TWO middle schools in west Suffolk are celebrating safeguarding their own futures after a joint bid for academy status was backed by the Government.

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Under Suffolk County Council’s schools organisation review, all 40 middle schools in the county would face the axe.

Faced with that threat, Horringer Court Middle and Westley Middle Schools teamed up with the County Upper School, in Bury St Edmunds, to lodge a joint academy bid with the Government.

Academy status would take them outside the control of the local education authority and therefore beyond the reach of the controversial schools organisation review.

Their application has now been approved by the Department for Education.

It means the three schools will convert to three separate academies working closely together under one umbrella trust.

The trust would focus on teaching and learning and work strategically to raise standards even further.

In a joint statement, the headteachers of the three schools, said: “We are thrilled because we genuinely believe in what we currently offer and this new arrangement will enable us to work together in the knowledge that the schools are secure for as long as parents support them.

“We have certainly had massive support for these proposals so far.

“Up and down the country, many of the new academies are being set up to go from age five to 18 in all through arrangements which involve three tiers as we currently have in Bury.

“They are putting in a nine-13 phase because they recognise all the advantages of a distinct unit for this age range.

“There is the specialist teaching, specialist facilities, music, sport, drama and other curricular and extra-curricular advantages which this brings from the age of nine. In terms of the pupils’ maturity, there is also the opportunity for a more gradual transition to secondary education.

“Of course, many independent schools like Eton have precisely this arrangement and we are delighted that it will still be available in Bury.

“We intend to continue to work closely with other schools and colleges for the good of all children in the area.

“There will be one final round of consultations after which the schools hope to open as academies for the start of the new academic year.”

Speaking previously about the bid, Graham Newman, portfolio holder for children, schools and young people’s services at Suffolk County Council, said: “The local authority is working with these schools to support the continued focus on improving attainment at Key Stage 2 and 4.

“We will support schools in proposals for academy status that focus on the priority for raising attainment whilst pursuing the priority for Suffolk to move to a two-tier system.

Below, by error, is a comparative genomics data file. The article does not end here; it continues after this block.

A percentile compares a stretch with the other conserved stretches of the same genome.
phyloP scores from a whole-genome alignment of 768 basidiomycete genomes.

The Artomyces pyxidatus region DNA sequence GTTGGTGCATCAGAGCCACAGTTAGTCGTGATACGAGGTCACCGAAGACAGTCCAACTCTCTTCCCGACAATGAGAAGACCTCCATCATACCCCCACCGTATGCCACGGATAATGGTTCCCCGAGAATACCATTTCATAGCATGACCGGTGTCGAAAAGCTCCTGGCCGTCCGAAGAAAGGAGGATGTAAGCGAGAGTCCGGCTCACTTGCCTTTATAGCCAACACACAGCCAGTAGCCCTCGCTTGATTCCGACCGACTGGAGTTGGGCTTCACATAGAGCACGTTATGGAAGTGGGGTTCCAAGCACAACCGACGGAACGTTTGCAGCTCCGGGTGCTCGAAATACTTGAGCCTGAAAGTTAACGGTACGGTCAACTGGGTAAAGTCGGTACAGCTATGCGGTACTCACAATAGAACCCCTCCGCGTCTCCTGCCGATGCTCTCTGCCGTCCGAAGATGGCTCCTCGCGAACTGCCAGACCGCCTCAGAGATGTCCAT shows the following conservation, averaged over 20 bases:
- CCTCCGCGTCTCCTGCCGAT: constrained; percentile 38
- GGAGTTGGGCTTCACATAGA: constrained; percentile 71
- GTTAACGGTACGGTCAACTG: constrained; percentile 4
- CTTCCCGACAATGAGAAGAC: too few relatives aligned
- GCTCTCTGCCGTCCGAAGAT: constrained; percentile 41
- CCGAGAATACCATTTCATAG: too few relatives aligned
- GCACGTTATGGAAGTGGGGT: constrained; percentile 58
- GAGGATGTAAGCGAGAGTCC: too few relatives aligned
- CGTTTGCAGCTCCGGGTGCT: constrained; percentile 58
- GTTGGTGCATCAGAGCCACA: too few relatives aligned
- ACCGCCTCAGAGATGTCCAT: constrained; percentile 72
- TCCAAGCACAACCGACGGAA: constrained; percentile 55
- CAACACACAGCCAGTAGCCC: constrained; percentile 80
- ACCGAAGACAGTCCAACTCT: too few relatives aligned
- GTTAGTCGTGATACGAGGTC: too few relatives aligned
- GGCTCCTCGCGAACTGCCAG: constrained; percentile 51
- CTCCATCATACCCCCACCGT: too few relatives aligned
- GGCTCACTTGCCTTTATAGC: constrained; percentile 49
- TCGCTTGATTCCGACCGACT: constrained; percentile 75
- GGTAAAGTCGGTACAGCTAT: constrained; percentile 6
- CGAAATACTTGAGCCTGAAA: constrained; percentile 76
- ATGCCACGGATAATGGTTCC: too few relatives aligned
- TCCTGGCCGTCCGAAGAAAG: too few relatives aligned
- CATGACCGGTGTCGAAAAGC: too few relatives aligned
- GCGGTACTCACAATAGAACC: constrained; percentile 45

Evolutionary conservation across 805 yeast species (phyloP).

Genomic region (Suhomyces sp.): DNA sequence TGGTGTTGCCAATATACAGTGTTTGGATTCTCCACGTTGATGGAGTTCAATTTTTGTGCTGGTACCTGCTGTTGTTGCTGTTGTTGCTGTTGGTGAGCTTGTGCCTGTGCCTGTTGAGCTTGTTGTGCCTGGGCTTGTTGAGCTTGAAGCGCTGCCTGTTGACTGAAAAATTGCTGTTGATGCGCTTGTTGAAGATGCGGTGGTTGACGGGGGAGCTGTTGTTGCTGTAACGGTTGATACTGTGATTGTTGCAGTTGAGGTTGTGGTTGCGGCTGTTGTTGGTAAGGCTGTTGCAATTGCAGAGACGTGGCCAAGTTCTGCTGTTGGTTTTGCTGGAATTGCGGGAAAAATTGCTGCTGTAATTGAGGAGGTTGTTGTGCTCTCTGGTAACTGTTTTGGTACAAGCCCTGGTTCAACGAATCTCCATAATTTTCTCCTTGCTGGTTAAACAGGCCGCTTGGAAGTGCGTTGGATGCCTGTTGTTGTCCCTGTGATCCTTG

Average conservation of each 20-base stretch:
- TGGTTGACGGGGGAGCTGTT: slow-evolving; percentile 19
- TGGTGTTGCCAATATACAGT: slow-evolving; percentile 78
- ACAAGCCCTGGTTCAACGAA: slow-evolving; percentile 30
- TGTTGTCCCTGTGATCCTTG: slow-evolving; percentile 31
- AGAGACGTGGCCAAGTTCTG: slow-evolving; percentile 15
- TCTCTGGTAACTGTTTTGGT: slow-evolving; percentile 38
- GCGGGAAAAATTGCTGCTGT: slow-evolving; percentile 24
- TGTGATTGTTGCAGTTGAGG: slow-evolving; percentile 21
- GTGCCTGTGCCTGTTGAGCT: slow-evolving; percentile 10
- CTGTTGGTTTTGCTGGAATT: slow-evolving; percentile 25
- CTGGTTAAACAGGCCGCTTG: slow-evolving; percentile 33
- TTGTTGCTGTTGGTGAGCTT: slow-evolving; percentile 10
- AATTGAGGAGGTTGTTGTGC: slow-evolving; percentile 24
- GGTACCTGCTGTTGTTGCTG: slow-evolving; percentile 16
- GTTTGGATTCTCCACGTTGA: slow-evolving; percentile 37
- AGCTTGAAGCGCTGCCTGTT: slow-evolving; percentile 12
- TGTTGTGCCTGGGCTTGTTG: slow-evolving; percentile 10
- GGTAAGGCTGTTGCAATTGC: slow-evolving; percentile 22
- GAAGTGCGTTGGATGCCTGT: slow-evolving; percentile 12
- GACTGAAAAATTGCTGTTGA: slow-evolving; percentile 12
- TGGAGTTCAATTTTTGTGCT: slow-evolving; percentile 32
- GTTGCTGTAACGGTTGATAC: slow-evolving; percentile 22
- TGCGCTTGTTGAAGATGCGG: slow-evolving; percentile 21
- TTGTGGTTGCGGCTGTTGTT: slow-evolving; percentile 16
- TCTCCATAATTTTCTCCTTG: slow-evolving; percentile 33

“The move to the two-tier system will deliver the greatest improvements for Suffolk children.”

3 comments

  • So, SCC makes its long term plan to scrap Middle Schools due to poor KS2 results. Surprise, they run out money, and botch it. What vision! Now, new Academies "are putting in a nine-13 phase because they recognise all the advantages of a distinct unit for this age range. God save us from educational experts who all know right! What about the kids and teachers? What happened to just 'going to school and being taught? The bears are off to the woods again, wearing the Emperor's new clothes..... How much money, grief and heartache has this all cost? SCC!!!

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    A Nonymus

    Monday, May 9, 2011

  • At last! Some good news in this very sad saga. The staff, parents and most importantly the pupils in these schools will now be able to move forward and get back to concentrating on education without having to continually fight the fires that SCC kept lighting under a 3-tier system that was actually working very well. Whilst this isn't the ideal outcome, it does at least allow the head teachers to make the best out of the hand that they were dealt by a few opinionated council officers and the councillors who were taken in by their supposed experts. I will always remain extremely grateful to everybody who joined Parents Against Change in opposing the change to 2-Tier and I'd like to congratulate these 3 schools for putting the education of our children first and avoiding the mess that the other areas of Suffolk are seeing as theiir schools are 'improved' by going to 2-Tier.

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    Steve Cowper

    Monday, May 9, 2011

  • We know that local politicians are rarely the brightest and the best, but the comic caper that was Suffolk's school organisation review has been beyond farce from the outset. From day one a vague policy of closing middle schools without a clear idea of how to replace them has left parents and teachers throughout the county bewildered - morale is plummeting and the children who, after all, have only one chance of an education, are left to flounder amid the chaos. The academy at Bury St Edmunds offers a beacon of stability - and sanity - for those in the area. How sad then that the Council continues to push it's half baked two tier agenda on confused schools - except now it's to be done with no money, no planning and no direction. Not long ago, Suffolk was possibly the most respected and revered of England's education authorities, no longer sadly, as the county itself has become a laughing stock of administrative incompetence.

    Report this comment

    Jason

    Tuesday, May 10, 2011

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